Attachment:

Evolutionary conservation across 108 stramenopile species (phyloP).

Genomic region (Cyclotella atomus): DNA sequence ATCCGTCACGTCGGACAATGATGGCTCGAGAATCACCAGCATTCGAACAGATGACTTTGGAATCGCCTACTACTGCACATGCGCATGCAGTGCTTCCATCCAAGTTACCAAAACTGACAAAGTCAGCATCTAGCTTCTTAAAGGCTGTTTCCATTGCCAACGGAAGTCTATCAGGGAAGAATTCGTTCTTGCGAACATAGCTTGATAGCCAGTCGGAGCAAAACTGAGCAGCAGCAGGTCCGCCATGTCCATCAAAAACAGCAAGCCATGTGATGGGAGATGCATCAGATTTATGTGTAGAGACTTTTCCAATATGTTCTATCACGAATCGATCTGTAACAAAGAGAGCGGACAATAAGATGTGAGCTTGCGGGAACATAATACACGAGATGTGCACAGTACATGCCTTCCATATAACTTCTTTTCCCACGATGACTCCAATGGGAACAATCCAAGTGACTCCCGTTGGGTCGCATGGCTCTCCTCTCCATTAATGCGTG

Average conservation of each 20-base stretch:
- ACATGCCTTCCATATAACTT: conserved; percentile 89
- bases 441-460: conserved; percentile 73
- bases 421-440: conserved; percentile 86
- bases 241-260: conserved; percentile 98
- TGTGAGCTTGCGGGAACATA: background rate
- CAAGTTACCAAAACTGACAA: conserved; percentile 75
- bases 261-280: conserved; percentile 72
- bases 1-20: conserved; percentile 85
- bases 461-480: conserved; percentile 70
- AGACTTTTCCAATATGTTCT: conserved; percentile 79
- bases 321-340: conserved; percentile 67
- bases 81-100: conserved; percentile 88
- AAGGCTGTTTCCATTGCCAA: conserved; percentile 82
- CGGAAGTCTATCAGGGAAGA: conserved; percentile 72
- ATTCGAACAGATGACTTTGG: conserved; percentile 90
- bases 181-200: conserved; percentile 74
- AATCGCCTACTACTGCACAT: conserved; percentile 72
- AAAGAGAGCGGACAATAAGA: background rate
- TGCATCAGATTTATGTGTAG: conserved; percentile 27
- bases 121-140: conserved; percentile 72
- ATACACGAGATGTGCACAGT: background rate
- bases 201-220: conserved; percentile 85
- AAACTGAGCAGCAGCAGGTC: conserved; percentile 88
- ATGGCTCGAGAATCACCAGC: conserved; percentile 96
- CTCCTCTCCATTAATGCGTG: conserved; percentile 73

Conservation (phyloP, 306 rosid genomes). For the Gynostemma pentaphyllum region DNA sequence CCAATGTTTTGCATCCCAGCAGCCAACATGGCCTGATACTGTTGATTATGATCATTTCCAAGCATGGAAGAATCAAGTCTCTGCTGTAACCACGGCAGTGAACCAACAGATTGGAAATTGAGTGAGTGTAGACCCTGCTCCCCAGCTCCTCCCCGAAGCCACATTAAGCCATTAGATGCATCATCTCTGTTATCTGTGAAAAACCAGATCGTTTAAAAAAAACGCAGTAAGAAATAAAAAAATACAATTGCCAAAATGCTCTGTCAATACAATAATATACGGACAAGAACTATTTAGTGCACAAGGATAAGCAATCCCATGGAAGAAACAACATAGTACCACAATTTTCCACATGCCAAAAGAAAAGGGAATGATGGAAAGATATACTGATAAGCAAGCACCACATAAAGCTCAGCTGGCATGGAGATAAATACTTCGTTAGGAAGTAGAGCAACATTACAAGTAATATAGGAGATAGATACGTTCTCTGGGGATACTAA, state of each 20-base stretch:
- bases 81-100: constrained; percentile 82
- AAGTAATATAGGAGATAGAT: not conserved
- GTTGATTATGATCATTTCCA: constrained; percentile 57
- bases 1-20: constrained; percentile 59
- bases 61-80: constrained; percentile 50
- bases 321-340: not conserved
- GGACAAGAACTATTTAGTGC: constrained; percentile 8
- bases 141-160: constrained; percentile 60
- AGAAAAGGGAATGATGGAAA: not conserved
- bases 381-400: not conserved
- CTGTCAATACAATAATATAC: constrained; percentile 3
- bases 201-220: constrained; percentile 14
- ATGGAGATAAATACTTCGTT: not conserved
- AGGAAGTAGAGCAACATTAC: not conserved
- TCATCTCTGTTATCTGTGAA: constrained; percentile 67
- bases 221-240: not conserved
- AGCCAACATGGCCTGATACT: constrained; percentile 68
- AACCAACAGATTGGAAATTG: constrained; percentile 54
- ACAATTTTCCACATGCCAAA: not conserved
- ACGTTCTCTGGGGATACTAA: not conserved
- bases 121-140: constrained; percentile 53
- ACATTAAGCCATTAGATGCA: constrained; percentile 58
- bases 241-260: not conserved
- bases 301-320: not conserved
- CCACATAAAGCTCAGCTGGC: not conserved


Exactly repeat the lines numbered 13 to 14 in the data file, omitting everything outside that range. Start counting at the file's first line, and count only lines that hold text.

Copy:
- AGACTTTTCCAATATGTTCT: conserved; percentile 79
- bases 321-340: conserved; percentile 67